European Perspectives on the Recession
Edited by David Howden
Chapter 9: From German Rules to European Discretion: Policy’s Slippery Slope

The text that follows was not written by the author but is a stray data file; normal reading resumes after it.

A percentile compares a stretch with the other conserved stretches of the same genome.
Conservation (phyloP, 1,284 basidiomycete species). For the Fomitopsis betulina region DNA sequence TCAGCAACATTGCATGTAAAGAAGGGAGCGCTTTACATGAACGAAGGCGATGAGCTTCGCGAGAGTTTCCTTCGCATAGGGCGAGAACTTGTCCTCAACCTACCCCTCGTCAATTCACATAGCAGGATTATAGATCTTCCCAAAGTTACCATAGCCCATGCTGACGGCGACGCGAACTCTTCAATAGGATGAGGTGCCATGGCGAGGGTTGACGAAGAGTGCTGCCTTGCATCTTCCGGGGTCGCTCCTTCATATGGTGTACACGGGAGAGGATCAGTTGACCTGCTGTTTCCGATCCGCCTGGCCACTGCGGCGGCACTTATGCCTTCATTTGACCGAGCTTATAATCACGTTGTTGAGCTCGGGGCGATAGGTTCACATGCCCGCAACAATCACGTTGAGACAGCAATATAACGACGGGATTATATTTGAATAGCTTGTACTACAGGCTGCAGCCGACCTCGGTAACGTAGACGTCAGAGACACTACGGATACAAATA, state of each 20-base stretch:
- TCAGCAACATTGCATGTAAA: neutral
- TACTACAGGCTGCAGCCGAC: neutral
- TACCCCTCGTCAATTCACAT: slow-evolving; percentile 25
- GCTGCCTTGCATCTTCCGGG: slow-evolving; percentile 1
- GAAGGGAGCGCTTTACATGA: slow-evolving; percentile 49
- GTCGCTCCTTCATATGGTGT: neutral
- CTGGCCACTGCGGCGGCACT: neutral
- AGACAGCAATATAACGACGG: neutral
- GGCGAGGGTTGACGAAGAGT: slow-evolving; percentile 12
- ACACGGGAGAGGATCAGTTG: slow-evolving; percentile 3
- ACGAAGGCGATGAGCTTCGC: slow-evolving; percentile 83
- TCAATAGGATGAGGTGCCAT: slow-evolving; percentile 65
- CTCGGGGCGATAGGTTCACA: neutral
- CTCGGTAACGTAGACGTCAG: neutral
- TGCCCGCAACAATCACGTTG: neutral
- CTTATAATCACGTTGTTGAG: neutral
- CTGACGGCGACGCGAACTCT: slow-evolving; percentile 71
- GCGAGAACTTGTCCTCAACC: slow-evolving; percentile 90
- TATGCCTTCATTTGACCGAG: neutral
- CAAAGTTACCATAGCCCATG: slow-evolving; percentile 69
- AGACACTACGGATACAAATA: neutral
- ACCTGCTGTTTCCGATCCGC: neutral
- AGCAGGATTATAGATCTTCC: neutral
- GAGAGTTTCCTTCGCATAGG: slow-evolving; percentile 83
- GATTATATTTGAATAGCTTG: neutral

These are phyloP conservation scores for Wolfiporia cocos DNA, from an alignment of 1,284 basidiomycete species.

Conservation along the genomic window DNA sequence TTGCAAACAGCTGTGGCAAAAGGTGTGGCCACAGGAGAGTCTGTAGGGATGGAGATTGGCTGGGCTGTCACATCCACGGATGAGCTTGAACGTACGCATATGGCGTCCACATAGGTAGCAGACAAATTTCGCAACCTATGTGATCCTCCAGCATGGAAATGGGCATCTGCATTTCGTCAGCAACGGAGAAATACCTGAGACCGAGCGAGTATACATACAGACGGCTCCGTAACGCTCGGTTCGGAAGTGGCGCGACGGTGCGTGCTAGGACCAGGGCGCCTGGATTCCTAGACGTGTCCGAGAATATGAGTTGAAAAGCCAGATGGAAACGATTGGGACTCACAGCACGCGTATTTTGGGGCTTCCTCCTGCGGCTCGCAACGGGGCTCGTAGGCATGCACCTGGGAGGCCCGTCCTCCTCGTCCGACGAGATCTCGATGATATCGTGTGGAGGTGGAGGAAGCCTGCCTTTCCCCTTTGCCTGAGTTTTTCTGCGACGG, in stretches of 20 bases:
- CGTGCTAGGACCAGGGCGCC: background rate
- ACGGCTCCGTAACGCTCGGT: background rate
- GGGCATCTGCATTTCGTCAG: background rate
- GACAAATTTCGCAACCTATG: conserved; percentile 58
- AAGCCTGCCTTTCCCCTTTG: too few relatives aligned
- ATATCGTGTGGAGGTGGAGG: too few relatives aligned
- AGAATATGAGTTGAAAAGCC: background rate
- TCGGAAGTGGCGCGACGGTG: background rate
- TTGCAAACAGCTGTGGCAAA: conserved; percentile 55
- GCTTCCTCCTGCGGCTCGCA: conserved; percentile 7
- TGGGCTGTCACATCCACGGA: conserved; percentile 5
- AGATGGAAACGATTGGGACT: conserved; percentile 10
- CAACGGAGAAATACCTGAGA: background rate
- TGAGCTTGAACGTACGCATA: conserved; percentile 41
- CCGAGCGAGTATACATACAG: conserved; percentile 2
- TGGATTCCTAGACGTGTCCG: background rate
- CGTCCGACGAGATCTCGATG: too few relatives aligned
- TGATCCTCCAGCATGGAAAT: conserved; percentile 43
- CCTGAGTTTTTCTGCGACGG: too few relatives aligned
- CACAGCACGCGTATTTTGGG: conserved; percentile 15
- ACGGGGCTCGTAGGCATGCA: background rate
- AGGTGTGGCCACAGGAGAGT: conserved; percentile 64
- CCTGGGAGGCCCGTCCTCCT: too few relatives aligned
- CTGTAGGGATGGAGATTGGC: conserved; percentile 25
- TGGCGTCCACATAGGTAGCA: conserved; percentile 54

Malte Tobias Kähler The German Deutschmark was long considered to be among the strongest currencies in the world. In its statutes, the emitting central bank (the Bundesbank) confirmed price stability to be its main goal and managed to ‘[establish] its reputation as one of the most successful central banks in the world’ (Beyer et. al., 2009, p. 1). Indeed, from the end of Bretton-Woods until one year before the German reunification (1973–89), average annual inflation was lower in West Germany than in any other OECD country (Clarida and Gertler, 1996, p. 1). Furthermore, monetary policy was embedded in a general framework of economic policy that sought a viable equilibrium between four policy tasks that are believed to be conflicting: price stability, low unemployment, a low trade deficit and continuous growth.1 Price stability aims at maintaining a moderate inflation rate, which is believed to provide guidance to the public in forming expectations of future price developments. Low unemployment is beneficial for the overall economy as unemployed people mean idle resources not used in the economy. Maintaining a low trade deficit ensures that no imbalance will endure and inflation is thus neither imported nor exported. Within this framework, the Bundesbank was committed to maintaining a policy of low inflation. This rule-based mandate2 of the German monetary authority served as the role model for the European System of Central Banks (ESCB) in its early years. In order to safeguard the currency, the Bundesbank was freed from the demands of fiscal policy...
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